There are five key elements of active listening. They all help you ensure that you hear the other person, and that the other person knows you are hearing what they say.
- Pay attention.
Give the speaker your undivided attention, and acknowledge the message. Recognize that non-verbal communication also “speaks” loudly.
- Look at the speaker directly.
- Put aside distracting thoughts. Don’t mentally prepare a rebuttal!
- Avoid being distracted by environmental factors.
- “Listen” to the speaker’s body language.
- Refrain from side conversations when listening in a group setting.
- Show that you are listening.
Use your own body language and gestures to convey your attention.
- Nod occasionally.
- Smile and use other facial expressions.
- Note your posture and make sure it is open and inviting.
- Encourage the speaker to continue with small verbal comments like yes, and uh huh.
- Provide feedback.
Our personal filters, assumptions, judgments, and beliefs can distort what we hear. As a listener, your role is to understand what is being said. This may require you to reflect what is being said and ask questions.
- Reflect what has been said by paraphrasing. “What I’m hearing is…” and “Sounds like you are saying…” are great ways to reflect back.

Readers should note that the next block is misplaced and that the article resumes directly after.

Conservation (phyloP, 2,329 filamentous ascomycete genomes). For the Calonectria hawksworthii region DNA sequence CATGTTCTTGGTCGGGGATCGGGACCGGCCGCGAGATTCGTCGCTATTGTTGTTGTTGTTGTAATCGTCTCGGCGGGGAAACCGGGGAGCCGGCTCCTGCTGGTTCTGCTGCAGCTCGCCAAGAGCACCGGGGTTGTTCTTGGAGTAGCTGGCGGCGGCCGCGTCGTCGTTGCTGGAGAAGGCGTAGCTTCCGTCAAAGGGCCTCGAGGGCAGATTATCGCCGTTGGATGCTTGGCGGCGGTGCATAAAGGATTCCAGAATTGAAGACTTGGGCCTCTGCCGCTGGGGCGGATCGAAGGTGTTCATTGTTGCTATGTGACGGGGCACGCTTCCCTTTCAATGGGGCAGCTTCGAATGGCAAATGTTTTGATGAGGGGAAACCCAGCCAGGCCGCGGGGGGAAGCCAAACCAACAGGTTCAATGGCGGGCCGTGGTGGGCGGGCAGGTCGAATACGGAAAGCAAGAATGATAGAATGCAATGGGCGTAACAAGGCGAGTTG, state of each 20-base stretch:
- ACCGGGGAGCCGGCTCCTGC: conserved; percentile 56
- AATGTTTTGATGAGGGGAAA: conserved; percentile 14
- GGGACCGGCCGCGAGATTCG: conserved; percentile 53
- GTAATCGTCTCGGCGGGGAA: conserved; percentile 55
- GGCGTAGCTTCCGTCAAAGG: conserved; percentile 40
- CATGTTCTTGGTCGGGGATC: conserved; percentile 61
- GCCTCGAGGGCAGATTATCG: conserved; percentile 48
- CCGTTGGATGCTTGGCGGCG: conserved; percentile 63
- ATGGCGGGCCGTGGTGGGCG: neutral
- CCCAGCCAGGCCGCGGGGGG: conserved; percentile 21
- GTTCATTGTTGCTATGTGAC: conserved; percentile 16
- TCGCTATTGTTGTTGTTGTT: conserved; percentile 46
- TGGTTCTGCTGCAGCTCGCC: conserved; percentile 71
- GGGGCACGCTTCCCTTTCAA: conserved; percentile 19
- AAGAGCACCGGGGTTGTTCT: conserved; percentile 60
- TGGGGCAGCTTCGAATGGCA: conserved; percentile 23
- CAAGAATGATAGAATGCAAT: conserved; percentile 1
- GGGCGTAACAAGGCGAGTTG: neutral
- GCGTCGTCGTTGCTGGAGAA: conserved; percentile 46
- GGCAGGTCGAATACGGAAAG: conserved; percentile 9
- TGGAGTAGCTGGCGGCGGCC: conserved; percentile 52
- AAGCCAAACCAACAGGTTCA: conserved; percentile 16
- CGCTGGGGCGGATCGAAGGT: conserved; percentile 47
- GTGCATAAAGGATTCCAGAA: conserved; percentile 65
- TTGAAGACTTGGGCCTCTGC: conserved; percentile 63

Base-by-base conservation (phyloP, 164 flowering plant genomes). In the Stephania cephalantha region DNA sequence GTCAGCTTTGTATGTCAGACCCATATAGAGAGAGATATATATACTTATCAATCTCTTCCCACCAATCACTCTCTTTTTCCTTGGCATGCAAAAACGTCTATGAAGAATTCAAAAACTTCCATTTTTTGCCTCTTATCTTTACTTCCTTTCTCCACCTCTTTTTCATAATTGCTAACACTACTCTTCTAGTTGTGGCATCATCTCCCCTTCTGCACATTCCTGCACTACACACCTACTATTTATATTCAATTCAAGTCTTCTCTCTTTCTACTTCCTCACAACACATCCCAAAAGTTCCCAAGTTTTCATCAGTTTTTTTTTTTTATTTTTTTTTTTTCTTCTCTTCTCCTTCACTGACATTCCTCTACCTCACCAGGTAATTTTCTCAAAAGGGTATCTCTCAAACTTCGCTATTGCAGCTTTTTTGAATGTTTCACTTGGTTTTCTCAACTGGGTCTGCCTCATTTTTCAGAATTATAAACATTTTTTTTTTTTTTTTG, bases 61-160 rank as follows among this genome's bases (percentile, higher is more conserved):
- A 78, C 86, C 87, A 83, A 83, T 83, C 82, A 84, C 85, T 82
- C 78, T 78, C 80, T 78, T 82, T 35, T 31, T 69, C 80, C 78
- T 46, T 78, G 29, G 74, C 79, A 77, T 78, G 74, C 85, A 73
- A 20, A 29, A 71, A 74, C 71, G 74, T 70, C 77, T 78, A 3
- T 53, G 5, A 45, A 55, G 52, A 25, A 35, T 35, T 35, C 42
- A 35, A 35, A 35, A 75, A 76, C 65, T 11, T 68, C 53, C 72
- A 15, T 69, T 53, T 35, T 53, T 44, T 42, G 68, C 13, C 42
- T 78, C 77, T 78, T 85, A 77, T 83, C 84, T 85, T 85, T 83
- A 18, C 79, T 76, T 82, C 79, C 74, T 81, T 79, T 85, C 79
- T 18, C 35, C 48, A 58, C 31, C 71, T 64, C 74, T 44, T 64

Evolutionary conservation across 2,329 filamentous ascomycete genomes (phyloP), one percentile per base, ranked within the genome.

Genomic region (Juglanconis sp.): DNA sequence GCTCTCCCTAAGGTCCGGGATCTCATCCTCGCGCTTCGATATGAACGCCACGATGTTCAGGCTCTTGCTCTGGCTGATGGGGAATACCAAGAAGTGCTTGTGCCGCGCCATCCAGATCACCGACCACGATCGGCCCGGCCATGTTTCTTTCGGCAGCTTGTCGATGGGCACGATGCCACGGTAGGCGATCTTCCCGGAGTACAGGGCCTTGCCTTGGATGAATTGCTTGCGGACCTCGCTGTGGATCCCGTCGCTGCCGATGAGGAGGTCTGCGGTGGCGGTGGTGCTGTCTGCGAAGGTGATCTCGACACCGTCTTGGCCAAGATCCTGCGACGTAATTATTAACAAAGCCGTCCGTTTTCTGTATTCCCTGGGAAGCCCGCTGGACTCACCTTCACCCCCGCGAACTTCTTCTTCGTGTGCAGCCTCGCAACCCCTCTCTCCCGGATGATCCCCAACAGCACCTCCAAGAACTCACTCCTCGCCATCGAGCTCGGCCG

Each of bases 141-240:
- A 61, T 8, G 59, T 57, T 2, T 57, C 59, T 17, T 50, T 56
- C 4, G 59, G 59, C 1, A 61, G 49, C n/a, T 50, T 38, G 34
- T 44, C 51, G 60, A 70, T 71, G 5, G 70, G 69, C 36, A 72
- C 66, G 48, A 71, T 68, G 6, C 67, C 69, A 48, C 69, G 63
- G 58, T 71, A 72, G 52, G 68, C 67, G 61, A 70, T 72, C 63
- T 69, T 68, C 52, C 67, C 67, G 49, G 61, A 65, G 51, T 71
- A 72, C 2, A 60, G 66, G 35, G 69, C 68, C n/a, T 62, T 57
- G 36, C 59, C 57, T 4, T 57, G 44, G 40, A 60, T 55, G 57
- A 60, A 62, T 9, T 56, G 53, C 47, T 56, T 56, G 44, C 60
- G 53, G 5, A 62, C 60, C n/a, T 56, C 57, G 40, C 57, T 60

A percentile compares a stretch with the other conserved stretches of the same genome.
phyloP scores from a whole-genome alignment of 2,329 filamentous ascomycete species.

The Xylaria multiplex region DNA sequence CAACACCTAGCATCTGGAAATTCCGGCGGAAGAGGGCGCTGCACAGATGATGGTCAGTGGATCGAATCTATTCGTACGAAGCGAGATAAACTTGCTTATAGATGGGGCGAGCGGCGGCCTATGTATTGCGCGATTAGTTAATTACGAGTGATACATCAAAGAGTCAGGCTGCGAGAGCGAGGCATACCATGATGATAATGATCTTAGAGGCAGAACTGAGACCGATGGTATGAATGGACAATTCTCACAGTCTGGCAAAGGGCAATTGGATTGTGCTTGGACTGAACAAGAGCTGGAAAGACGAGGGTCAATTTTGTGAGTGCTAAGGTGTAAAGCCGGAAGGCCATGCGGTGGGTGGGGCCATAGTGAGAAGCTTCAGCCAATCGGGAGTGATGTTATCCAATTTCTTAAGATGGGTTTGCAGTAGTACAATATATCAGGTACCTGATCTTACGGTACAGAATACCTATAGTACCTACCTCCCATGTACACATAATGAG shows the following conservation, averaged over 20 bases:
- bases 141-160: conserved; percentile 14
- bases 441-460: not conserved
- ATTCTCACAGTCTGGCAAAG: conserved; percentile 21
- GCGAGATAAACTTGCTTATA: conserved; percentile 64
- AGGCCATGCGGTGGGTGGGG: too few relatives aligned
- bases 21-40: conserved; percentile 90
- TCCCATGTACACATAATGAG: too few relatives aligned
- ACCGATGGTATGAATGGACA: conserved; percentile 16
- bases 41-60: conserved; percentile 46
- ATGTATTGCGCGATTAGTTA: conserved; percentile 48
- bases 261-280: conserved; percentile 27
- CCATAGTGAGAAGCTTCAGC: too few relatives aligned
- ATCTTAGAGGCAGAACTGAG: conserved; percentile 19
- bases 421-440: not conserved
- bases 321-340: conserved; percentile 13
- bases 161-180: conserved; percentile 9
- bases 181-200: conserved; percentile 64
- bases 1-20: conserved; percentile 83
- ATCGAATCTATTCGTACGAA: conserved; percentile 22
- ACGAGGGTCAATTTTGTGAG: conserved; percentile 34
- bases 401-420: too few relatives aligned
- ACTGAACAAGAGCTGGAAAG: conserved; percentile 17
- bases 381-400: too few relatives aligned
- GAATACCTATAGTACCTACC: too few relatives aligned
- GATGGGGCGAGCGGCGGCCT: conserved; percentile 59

- Ask questions to clarify certain points. “What do you mean when you say…” “Is this what you mean?”
- Summarize the speaker’s comments periodically.
- Defer judgment.
Interrupting is a waste of time. It frustrates the speaker and limits full understanding of the message.
- Allow the speaker to finish.
- Don’t interrupt with counter arguments.
- Respond Appropriately.
Active listening is a model for respect and understanding. You are gaining information and perspective. You add nothing by attacking the speaker or otherwise putting him or her down.
- Be candid, open, and honest in your response.
- Assert your opinions respectfully.
- Treat the other person as he or she would want to be treated.
It takes a lot of concentration and determination to be an active listener. Old habits are hard to break, and if your listening habits are as bad as many people’s are, then there’s a lot of habit-breaking to do!
Be deliberate with your listening and remind yourself frequently that your goal is to truly hear what the other person is saying. Set aside all other thoughts and behaviors and concentrate on the message. Ask questions, reflect, and paraphrase to ensure you understand the message. If you don’t, then you’ll find that what someone says to you and what you hear can be amazingly different!
Start using active listening today to become a better communicator, improve your workplace productivity, and and develop better relationships.